- It’s easy to write a cover note that does nothing to appeal to the decision-maker.
- It’s sometimes difficult to identify the reservations and questions a book industry professional might have about your project.
- If you do not hear back, you will never know why. It could be that a junior reader who loathes fantasy / crime / (name your genre) happened to review your work, and didn’t have the experience to differentiate her own taste from commercially viable work. It could be that your work isn’t yet strong enough. Or it could be that there was a view that that publishing house had already acquired too many books on a similar subject. Whatever the reason, you will be none the wiser.
- Similarly, you will never receive any editorial feedback. Most writers need some constructive feedback to improve their writing or their story structure. Too many writers submit work to publishers that is not ready.
- If you do succeed in attracting the publisher’s interest, you will need a third party to help you understand which rights to give them, and which rights to keep for yourself. It would also be handy to have someone to ask all the questions about each step of the publishing process.
What can you do instead of submitting an unsolicited manuscript?
If you’re convinced your work is ready for submission to a literary agent or publisher, you need to connect with people active in the publishing industry. Like any other field of human endeavour, literary agents and publishers place value on word of mouth, referrals and personal introductions. I’m not saying it’s easy or even fair, but there are some ways to do it:
Take a class or workshop.
Look for courses, whether online or in-person, led by industry professionals such as literary agents or book publishers. Ask all the questions you can think of. Seek feedback on your work. Respond to it.
Enter writing competitions/prizes.
Literary agents and book publishers keep a sharp eye trained on competition shortlists and prize announcements, because they are a short-cut to good work they might have otherwise missed. If you keep missing out, seek feedback to find out why.
Develop connections with other writers online.
Whether it’s a Facebook group, a dedicated website for writers of a particular genre, or a Twitter hashtag, connecting with others with similar goals can help you gain confidence, knowledge, opportunities and even introductions. I won’t name names but I’ve seen it happen.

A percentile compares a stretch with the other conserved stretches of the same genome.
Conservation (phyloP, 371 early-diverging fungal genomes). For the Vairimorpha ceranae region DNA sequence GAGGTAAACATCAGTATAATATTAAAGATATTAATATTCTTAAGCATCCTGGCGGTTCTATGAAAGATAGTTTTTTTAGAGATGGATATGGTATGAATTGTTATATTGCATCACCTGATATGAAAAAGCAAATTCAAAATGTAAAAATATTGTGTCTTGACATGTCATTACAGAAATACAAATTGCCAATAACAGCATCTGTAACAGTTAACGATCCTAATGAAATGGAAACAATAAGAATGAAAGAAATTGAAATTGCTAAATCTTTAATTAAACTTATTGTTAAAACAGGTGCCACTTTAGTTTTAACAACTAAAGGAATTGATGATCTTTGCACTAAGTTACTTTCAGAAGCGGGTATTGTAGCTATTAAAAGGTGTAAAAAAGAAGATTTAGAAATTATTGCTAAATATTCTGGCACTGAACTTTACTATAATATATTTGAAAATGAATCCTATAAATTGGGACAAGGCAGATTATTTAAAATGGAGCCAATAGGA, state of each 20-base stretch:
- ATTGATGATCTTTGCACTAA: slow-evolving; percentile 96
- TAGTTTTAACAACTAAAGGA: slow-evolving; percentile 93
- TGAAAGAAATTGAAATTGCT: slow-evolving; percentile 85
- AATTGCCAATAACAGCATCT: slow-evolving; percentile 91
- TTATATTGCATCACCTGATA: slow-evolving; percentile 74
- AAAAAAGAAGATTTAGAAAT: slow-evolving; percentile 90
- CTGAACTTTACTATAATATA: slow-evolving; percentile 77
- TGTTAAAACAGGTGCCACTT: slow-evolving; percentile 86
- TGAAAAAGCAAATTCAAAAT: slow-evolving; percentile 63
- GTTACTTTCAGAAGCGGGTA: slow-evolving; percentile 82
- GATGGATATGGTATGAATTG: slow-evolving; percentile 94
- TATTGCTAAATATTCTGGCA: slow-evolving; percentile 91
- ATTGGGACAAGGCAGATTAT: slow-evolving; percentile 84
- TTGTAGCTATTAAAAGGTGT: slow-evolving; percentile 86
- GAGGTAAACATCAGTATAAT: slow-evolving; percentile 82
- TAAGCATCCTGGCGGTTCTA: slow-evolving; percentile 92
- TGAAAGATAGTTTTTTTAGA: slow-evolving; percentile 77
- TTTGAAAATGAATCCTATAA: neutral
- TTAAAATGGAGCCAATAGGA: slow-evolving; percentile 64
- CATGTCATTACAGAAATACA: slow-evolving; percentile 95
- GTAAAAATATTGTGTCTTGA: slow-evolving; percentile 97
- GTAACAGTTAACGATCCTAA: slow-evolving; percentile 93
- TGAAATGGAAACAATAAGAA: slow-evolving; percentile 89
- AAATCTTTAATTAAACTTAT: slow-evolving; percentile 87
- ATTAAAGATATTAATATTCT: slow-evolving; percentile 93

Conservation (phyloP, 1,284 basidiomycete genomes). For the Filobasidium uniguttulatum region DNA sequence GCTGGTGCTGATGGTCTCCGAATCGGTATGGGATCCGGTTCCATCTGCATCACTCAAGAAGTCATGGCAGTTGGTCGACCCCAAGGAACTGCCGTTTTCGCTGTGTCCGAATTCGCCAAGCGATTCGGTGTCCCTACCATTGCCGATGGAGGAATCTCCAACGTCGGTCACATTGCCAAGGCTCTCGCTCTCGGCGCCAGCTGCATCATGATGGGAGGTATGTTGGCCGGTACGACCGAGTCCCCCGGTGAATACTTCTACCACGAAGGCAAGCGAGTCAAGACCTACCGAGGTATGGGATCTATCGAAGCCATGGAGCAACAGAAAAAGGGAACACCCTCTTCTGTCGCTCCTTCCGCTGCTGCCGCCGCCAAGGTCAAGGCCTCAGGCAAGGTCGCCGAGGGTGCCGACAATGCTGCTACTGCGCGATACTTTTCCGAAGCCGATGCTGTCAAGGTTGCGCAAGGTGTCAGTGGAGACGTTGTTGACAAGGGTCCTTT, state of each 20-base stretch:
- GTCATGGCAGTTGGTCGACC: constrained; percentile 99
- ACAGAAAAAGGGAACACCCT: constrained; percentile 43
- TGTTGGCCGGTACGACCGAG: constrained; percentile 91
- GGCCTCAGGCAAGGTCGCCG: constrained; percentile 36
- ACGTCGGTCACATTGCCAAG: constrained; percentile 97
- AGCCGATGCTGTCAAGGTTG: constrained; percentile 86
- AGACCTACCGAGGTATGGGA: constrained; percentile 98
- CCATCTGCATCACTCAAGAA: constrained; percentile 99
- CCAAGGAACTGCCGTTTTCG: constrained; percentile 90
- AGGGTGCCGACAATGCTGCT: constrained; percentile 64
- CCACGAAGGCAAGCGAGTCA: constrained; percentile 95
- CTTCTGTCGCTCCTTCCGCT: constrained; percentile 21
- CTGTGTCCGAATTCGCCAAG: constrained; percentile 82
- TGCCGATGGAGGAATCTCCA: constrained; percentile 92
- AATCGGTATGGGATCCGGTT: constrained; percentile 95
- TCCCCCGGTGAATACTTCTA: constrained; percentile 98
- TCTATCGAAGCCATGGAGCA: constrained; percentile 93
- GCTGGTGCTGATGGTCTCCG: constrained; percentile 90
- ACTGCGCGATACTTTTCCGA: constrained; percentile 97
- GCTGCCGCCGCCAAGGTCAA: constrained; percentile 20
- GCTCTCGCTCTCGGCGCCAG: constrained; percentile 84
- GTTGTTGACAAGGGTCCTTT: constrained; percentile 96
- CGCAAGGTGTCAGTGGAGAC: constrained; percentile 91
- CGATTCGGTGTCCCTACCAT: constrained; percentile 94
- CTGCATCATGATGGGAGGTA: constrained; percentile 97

Get professional feedback.
If you’ve been submitting your manuscript and not hearing back, or if you’re not sure that your work is ready to submit, you could probably use some constructive professional feedback. Make sure your reader has experience in a commercial publishing house and is not a friend or family member.
Can I help?
Please contact me if you think I could help you along the path to publication. I’ve helped many writers achieve their dream of seeing their work in print.
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Feedback-wise, I offer editorial reviews of your literary agent submission materials in a range of packages to suit most budgets.*
The Debut: two rounds of editing your agent query letter and synopsis (or chapter outline)
The Wordsmith: as above, plus a personalized detailed report with the top 25 US agents for your individual project
The Bestseller: all of the above, plus a 1:1 Zoom meeting about your project and publishing strategy, plus my detailed editorial response to your first ten double-spaced pages.
(*Note to Australian readers: I spend US dollars so must charge US dollars.)
I truly love working with writers and would like to help you if I can.
I am not, nor have I ever been, a member of the Australian Literary Agents’ Association because I do not meet their membership criteria. I regularly provide writers with feedback, mentoring, and occasionally publishing introductions, but these are paid services which disqualify me from membership. I rely utterly on my reputation in the book industry and the opinion of writers who’ve worked with me.